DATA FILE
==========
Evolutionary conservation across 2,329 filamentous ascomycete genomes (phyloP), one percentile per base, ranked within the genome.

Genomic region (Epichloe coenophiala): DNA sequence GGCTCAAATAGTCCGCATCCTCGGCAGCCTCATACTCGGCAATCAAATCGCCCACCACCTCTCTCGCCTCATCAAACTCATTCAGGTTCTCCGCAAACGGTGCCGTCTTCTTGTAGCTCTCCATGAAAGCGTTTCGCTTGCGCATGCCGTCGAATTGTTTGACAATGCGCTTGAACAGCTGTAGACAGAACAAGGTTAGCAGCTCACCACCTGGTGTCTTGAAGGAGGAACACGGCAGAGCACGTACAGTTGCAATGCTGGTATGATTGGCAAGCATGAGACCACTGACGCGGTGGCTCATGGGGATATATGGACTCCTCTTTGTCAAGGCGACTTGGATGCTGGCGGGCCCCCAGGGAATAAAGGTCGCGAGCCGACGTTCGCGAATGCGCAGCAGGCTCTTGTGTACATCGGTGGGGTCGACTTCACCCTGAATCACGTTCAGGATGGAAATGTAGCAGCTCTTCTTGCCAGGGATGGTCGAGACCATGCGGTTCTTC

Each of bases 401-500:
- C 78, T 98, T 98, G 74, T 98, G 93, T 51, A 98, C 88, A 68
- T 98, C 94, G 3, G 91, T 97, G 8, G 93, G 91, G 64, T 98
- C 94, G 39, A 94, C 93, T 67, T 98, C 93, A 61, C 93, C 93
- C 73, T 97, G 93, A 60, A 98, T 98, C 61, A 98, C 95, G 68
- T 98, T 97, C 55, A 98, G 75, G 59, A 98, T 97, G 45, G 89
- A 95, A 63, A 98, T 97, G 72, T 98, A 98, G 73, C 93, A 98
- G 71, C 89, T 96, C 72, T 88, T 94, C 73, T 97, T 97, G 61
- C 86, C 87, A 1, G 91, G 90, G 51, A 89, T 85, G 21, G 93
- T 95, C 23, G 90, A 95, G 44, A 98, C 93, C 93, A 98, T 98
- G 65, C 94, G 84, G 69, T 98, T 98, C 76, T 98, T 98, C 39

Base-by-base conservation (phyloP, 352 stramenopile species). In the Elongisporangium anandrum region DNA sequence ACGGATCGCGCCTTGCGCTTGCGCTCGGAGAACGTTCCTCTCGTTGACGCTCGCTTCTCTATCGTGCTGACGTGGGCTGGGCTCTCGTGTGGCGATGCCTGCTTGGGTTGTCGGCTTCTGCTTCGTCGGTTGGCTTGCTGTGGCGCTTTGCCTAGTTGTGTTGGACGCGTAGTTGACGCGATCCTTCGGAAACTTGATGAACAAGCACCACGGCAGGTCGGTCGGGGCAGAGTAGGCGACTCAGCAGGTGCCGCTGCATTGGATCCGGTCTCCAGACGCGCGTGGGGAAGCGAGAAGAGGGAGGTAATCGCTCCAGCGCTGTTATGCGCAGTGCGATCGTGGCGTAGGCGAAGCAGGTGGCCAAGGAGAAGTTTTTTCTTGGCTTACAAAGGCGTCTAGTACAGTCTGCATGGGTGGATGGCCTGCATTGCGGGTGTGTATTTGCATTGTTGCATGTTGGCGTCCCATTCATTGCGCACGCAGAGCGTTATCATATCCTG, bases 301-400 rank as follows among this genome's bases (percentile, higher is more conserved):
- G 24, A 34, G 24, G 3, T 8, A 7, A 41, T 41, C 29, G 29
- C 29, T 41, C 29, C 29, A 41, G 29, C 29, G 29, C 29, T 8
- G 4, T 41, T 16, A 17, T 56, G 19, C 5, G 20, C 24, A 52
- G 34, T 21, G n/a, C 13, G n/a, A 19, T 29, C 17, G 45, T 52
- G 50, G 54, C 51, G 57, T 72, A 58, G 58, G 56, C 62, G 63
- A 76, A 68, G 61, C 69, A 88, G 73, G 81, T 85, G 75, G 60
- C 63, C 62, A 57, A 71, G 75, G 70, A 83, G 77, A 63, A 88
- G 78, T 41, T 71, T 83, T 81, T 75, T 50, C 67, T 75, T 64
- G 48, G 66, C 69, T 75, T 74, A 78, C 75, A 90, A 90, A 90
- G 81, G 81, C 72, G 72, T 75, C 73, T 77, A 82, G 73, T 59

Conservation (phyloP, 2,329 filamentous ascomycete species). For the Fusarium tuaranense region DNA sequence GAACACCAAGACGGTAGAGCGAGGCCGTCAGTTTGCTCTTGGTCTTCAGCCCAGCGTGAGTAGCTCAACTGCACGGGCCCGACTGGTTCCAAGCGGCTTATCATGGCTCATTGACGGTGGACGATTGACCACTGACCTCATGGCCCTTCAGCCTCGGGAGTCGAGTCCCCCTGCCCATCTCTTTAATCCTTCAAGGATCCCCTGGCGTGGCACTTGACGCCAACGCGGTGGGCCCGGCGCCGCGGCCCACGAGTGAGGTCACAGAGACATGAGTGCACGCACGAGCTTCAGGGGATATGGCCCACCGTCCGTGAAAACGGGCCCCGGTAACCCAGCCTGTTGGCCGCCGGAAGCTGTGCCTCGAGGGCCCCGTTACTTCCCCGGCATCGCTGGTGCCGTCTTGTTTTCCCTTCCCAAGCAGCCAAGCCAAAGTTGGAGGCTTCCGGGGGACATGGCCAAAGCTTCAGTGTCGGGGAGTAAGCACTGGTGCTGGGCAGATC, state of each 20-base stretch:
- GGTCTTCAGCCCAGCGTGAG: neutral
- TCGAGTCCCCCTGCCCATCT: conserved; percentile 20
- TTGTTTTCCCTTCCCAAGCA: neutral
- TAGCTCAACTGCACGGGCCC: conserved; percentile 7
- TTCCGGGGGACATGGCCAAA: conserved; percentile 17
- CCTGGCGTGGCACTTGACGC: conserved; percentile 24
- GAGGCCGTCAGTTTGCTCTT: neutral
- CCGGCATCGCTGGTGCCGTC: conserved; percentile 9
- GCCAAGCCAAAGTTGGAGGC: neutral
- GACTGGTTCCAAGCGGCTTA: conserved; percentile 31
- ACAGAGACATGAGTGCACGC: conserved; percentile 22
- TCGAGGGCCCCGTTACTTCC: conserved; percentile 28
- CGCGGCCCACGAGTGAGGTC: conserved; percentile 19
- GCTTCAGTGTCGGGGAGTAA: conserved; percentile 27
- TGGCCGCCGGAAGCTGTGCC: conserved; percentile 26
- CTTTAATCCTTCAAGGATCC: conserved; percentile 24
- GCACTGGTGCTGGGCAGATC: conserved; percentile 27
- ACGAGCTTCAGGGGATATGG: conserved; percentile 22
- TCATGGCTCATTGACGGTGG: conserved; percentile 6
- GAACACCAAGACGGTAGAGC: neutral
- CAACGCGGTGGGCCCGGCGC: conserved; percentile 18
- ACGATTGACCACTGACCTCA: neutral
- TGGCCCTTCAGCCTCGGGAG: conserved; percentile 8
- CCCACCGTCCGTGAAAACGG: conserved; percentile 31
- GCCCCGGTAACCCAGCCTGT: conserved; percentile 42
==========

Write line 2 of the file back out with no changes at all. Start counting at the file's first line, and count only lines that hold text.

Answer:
Genomic region (Epichloe coenophiala): DNA sequence GGCTCAAATAGTCCGCATCCTCGGCAGCCTCATACTCGGCAATCAAATCGCCCACCACCTCTCTCGCCTCATCAAACTCATTCAGGTTCTCCGCAAACGGTGCCGTCTTCTTGTAGCTCTCCATGAAAGCGTTTCGCTTGCGCATGCCGTCGAATTGTTTGACAATGCGCTTGAACAGCTGTAGACAGAACAAGGTTAGCAGCTCACCACCTGGTGTCTTGAAGGAGGAACACGGCAGAGCACGTACAGTTGCAATGCTGGTATGATTGGCAAGCATGAGACCACTGACGCGGTGGCTCATGGGGATATATGGACTCCTCTTTGTCAAGGCGACTTGGATGCTGGCGGGCCCCCAGGGAATAAAGGTCGCGAGCCGACGTTCGCGAATGCGCAGCAGGCTCTTGTGTACATCGGTGGGGTCGACTTCACCCTGAATCACGTTCAGGATGGAAATGTAGCAGCTCTTCTTGCCAGGGATGGTCGAGACCATGCGGTTCTTC